In developing my unit plan, I relied heavily upon chapter 1 of George Hillock’s book Teaching Argument Writing: Grades 6-12, (2011), specifically the “Slip or Trip” and “The Lunch Room Murders” activities (also available in Treat and Cabarga’s (2003)Crime and Puzzlement ), the Common Core standards for 10th grade ELA, and the evidence based claim worksheets from EngageNY and O’Dell Publishing. I incorporated fictional texts and media resources: I used five Sherlock Holmes (Conan Doyle) short stories and related youtube videos including clips from BBC’s Sherlock, and CBS’s Elementary. I knew the language of the texts would be difficult at first, but hoped the related media would ease them into the reading and prepare them for the hard work ahead. Lastly, I chose an episode of Dateline NBC (“Under the Desert Sky”) to use as the basis for the final paper.
After reviewing the standards and key learning in the unit, I introduced the important vocabulary (claim, counterclaim, ethos, pathos, logos, inductive and deductive reasoning, etc.) and displayed them on our word wall. We used “Slip or Trip” and “The Lunch Room Murders” as a starting point for developing evidence based claims and encouraging argument-based group work. Then, we began reading/watching clips of Sherlock Holmes. We focused on how the author crafted Holmes’ character, his reasoning and his logical constructs. We built our background knowledge and the ability to use evidence to craft arguments throughout the unit (both orally and in writing) in preparation for the final activity.
The Final Activity
Students watched Dateline NBC and took copious notes using 3 column notes (notes from the case, quotes and specific evidence, questions). We used ipads and laptops in small groups to review the case and the evidence. Once students felt they had come to a conclusion about the case, each student submitted an index card identifying their claim in one sentence (eg. “Based on the evidence, X was most responsible for the death of Y”). Students were grouped with like-minded peers and developed their evidence using oversized paper. Once they were able to articulate their claim and provide substantial evidence, they were partnered with someone with an alternate viewpoint and participated in constructive dialogue about their claim and the evidence. Following these activities, our students were equipped with claims, counter-claims and appropriate evidence to write their paper. I provided writing models and graphic organizers to help them write the essay and they crafted pieces as a whole class, others in small groups, and smaller chunks on their own. They peer reviewed, edited, and revised with partners and in small groups and turned in their best and most well supported final argument supporting their claim.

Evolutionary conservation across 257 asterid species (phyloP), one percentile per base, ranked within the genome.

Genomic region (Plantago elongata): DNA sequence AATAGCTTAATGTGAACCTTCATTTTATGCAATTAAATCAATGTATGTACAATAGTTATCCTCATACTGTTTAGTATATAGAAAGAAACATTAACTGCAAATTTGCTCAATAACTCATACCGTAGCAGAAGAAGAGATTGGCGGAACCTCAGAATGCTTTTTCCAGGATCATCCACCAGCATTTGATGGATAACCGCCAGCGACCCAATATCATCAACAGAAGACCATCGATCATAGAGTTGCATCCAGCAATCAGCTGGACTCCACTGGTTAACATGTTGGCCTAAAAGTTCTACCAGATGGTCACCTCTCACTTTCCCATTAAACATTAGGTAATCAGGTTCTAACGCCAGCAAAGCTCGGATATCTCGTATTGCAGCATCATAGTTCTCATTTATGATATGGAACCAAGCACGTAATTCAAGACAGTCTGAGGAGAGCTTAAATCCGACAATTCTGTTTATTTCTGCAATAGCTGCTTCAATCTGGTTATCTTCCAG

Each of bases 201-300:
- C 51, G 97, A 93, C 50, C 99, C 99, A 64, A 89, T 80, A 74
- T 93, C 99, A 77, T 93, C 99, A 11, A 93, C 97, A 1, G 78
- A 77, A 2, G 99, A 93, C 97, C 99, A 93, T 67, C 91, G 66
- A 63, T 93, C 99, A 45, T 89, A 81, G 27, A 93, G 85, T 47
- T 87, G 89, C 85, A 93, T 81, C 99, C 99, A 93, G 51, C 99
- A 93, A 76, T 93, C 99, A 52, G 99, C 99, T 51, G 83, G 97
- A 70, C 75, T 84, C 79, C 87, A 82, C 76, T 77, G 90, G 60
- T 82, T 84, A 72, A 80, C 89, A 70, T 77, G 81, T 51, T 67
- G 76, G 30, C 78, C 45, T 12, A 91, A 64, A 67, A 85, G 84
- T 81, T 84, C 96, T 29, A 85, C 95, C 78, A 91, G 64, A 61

- Starting the year with the unit required strong classroom management skills. It provided a way to establish procedures for working collaboratively and allowed us to begin building common vocabulary we could use throughout the year.
- Students really struggled with the text at first but I think it will prepare them to read more difficult British Literature. Struggling students needed more scaffolding; the audio versions of the texts I made available helped, but they relied heavily on peer discussion to understand the texts.
- I was surprised by how many Sherlock fans the unit created; the library had a waiting list for the full-texts and many students began watching the television series on Netflix.
- The final papers showed me areas in need of work. Students provided ample evidence but their connection of details to the topic was weak. I also wonder if developing the rubric as a class may have given them a better understanding of the expectations.